Thursday, September 21, 2006

So you don't want VC funding?

So you're starting your innovative new venture but you're not so keen to give away a share of your company in exchange for funding? Good for you! Despite the obvious benefits of Venture Capital investment into your firm, may entrepreneurs either opt not to or simply don't qualify for this type of funding. All is not lost and there are many ways for you to raise the necessary cash to start with.
Lets look at this process in the context of the various stages that you may face:

Stage I. When you've got nothing but an idea and ambition, you've got limited funding options:
1. Personal savings. Crack open the piggy banks and max out your credit cards.
2. Beg and borrow. Call rich friends and relatives.
3. Loan. Try getting a bank loan or credit union loan. Just remember that you'll have to pay this off continually.
4. Angel investors. Look for rich individuals who'll take the risk for potentially high rewards.
5. DTI and SEDA loans. The Department of Trade and Industry as well as SEDA provide a number of different loan schemes.

Stage II. Once you understand your market and have built a product that customers want, you have more options:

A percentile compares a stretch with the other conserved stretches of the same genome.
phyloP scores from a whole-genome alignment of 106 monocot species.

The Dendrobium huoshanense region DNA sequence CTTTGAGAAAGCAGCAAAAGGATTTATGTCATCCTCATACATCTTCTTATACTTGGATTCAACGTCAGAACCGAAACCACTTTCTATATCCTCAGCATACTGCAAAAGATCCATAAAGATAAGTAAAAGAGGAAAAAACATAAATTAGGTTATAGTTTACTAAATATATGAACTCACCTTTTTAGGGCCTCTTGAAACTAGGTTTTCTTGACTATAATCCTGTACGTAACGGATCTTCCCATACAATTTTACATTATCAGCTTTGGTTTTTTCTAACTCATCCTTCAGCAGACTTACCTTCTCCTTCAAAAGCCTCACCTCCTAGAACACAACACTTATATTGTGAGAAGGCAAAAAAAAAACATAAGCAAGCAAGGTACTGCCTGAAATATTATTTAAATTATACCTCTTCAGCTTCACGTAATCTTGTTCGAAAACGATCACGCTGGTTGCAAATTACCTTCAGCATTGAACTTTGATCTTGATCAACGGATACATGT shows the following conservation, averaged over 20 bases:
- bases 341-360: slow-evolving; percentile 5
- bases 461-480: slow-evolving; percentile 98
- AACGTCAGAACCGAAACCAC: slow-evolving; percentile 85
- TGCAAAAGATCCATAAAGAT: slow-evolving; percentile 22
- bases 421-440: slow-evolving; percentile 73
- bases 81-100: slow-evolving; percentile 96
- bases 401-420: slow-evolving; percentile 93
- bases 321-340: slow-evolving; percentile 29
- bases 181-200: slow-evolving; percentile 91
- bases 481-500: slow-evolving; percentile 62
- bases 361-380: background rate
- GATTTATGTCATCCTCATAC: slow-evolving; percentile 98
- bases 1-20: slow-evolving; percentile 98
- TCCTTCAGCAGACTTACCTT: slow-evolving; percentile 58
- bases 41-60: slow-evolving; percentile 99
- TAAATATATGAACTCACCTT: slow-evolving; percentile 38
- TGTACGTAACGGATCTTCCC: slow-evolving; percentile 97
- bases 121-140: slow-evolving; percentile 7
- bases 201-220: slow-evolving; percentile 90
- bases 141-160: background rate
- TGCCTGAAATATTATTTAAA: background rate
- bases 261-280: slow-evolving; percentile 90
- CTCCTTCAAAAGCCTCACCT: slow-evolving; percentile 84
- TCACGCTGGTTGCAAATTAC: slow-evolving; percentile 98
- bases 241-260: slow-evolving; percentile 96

1. Customer investment/pre-sales. If your customers feel they need your product enough, they may invest in you.
2. Selling services. Have your team act as paid consultants and provide onsite services for the first few months of product implementation.

Stage III. By the time you have gone through the trials and tribulations of getting your product to work well, meet most customer needs, and address a sufficiently broad market, your options include:
1. Strategic investment. You may be able to find a strategic partner whose interests are aligned with yours.
2. Selling for survival. Do what it takes to close deals.

Stage IV. When you've got a great product, a business model that works, and a management team that is itching to take over the world, you will need big money. Here are your options:
1. Acquisition. It may be best to cash in some chips and become part of a bigger company.
2. Reverse merger. Consider this shortcut to an initial public offering (IPO). It gives you access to hedge funds and private equity.

Stage V. When your company has achieved critical mass with steady and predictable sales growth, it is time to consider an IPO. While you plan and prepare, you can consider this option. It doesn't require giving up an interest in your company:
1. Mezzanine financing. You can use high-interest debt financing to tide your company over until the IPO.


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